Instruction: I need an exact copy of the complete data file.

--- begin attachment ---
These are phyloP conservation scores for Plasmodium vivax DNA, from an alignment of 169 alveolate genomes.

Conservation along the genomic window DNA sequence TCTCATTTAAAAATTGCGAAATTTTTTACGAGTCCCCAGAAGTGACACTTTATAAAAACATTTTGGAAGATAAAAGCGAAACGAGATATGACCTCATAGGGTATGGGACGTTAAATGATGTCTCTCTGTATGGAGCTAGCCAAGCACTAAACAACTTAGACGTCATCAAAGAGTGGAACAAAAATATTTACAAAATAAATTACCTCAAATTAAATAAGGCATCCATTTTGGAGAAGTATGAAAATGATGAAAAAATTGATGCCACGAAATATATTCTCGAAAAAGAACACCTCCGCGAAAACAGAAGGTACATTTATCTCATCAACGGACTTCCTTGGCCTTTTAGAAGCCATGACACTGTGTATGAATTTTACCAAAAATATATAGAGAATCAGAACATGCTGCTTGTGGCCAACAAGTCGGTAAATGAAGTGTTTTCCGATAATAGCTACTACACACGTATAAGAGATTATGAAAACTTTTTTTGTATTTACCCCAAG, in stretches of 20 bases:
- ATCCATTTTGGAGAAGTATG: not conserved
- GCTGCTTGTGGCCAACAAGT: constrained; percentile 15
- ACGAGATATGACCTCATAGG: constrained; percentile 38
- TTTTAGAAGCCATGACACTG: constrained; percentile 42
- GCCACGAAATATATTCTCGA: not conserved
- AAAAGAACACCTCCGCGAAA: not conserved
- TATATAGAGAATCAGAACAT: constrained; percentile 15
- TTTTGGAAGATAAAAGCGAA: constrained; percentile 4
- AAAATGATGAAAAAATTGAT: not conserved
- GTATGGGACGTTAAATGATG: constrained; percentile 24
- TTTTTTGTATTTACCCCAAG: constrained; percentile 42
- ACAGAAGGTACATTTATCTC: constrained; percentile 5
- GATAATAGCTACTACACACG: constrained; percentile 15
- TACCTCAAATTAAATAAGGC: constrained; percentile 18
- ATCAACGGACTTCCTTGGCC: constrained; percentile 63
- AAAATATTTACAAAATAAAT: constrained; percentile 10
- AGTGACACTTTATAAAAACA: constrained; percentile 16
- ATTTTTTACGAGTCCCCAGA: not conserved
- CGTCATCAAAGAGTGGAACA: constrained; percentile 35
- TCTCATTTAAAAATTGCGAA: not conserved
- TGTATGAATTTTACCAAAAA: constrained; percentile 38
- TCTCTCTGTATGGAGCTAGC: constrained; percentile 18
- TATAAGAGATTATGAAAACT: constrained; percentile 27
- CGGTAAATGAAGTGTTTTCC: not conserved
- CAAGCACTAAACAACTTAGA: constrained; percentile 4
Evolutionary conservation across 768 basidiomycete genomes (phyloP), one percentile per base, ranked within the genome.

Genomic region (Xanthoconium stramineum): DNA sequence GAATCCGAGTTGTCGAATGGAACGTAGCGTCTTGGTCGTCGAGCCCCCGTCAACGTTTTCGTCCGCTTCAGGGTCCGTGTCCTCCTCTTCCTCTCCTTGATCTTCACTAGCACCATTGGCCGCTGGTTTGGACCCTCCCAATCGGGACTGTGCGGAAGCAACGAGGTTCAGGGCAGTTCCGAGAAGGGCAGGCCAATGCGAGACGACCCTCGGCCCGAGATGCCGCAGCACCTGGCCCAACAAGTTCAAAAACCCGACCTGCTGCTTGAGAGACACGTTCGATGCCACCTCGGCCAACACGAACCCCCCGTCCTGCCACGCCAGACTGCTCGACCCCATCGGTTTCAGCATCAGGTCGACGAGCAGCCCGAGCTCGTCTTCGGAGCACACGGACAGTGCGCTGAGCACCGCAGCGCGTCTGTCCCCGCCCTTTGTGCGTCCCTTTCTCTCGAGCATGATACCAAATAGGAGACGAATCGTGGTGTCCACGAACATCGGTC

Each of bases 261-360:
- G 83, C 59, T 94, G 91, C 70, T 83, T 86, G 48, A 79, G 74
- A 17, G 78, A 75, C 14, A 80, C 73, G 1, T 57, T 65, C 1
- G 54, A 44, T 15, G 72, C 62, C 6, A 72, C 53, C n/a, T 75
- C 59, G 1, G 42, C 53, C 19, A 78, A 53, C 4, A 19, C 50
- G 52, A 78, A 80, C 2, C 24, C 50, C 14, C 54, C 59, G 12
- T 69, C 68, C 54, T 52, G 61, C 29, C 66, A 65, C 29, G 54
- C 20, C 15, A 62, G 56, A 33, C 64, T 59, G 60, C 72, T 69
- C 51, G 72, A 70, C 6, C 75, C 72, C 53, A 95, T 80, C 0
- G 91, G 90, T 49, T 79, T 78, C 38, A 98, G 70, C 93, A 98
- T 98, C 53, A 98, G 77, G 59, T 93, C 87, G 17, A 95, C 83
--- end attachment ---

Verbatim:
These are phyloP conservation scores for Plasmodium vivax DNA, from an alignment of 169 alveolate genomes.

Conservation along the genomic window DNA sequence TCTCATTTAAAAATTGCGAAATTTTTTACGAGTCCCCAGAAGTGACACTTTATAAAAACATTTTGGAAGATAAAAGCGAAACGAGATATGACCTCATAGGGTATGGGACGTTAAATGATGTCTCTCTGTATGGAGCTAGCCAAGCACTAAACAACTTAGACGTCATCAAAGAGTGGAACAAAAATATTTACAAAATAAATTACCTCAAATTAAATAAGGCATCCATTTTGGAGAAGTATGAAAATGATGAAAAAATTGATGCCACGAAATATATTCTCGAAAAAGAACACCTCCGCGAAAACAGAAGGTACATTTATCTCATCAACGGACTTCCTTGGCCTTTTAGAAGCCATGACACTGTGTATGAATTTTACCAAAAATATATAGAGAATCAGAACATGCTGCTTGTGGCCAACAAGTCGGTAAATGAAGTGTTTTCCGATAATAGCTACTACACACGTATAAGAGATTATGAAAACTTTTTTTGTATTTACCCCAAG, in stretches of 20 bases:
- ATCCATTTTGGAGAAGTATG: not conserved
- GCTGCTTGTGGCCAACAAGT: constrained; percentile 15
- ACGAGATATGACCTCATAGG: constrained; percentile 38
- TTTTAGAAGCCATGACACTG: constrained; percentile 42
- GCCACGAAATATATTCTCGA: not conserved
- AAAAGAACACCTCCGCGAAA: not conserved
- TATATAGAGAATCAGAACAT: constrained; percentile 15
- TTTTGGAAGATAAAAGCGAA: constrained; percentile 4
- AAAATGATGAAAAAATTGAT: not conserved
- GTATGGGACGTTAAATGATG: constrained; percentile 24
- TTTTTTGTATTTACCCCAAG: constrained; percentile 42
- ACAGAAGGTACATTTATCTC: constrained; percentile 5
- GATAATAGCTACTACACACG: constrained; percentile 15
- TACCTCAAATTAAATAAGGC: constrained; percentile 18
- ATCAACGGACTTCCTTGGCC: constrained; percentile 63
- AAAATATTTACAAAATAAAT: constrained; percentile 10
- AGTGACACTTTATAAAAACA: constrained; percentile 16
- ATTTTTTACGAGTCCCCAGA: not conserved
- CGTCATCAAAGAGTGGAACA: constrained; percentile 35
- TCTCATTTAAAAATTGCGAA: not conserved
- TGTATGAATTTTACCAAAAA: constrained; percentile 38
- TCTCTCTGTATGGAGCTAGC: constrained; percentile 18
- TATAAGAGATTATGAAAACT: constrained; percentile 27
- CGGTAAATGAAGTGTTTTCC: not conserved
- CAAGCACTAAACAACTTAGA: constrained; percentile 4
Evolutionary conservation across 768 basidiomycete genomes (phyloP), one percentile per base, ranked within the genome.

Genomic region (Xanthoconium stramineum): DNA sequence GAATCCGAGTTGTCGAATGGAACGTAGCGTCTTGGTCGTCGAGCCCCCGTCAACGTTTTCGTCCGCTTCAGGGTCCGTGTCCTCCTCTTCCTCTCCTTGATCTTCACTAGCACCATTGGCCGCTGGTTTGGACCCTCCCAATCGGGACTGTGCGGAAGCAACGAGGTTCAGGGCAGTTCCGAGAAGGGCAGGCCAATGCGAGACGACCCTCGGCCCGAGATGCCGCAGCACCTGGCCCAACAAGTTCAAAAACCCGACCTGCTGCTTGAGAGACACGTTCGATGCCACCTCGGCCAACACGAACCCCCCGTCCTGCCACGCCAGACTGCTCGACCCCATCGGTTTCAGCATCAGGTCGACGAGCAGCCCGAGCTCGTCTTCGGAGCACACGGACAGTGCGCTGAGCACCGCAGCGCGTCTGTCCCCGCCCTTTGTGCGTCCCTTTCTCTCGAGCATGATACCAAATAGGAGACGAATCGTGGTGTCCACGAACATCGGTC

Each of bases 261-360:
- G 83, C 59, T 94, G 91, C 70, T 83, T 86, G 48, A 79, G 74
- A 17, G 78, A 75, C 14, A 80, C 73, G 1, T 57, T 65, C 1
- G 54, A 44, T 15, G 72, C 62, C 6, A 72, C 53, C n/a, T 75
- C 59, G 1, G 42, C 53, C 19, A 78, A 53, C 4, A 19, C 50
- G 52, A 78, A 80, C 2, C 24, C 50, C 14, C 54, C 59, G 12
- T 69, C 68, C 54, T 52, G 61, C 29, C 66, A 65, C 29, G 54
- C 20, C 15, A 62, G 56, A 33, C 64, T 59, G 60, C 72, T 69
- C 51, G 72, A 70, C 6, C 75, C 72, C 53, A 95, T 80, C 0
- G 91, G 90, T 49, T 79, T 78, C 38, A 98, G 70, C 93, A 98
- T 98, C 53, A 98, G 77, G 59, T 93, C 87, G 17, A 95, C 83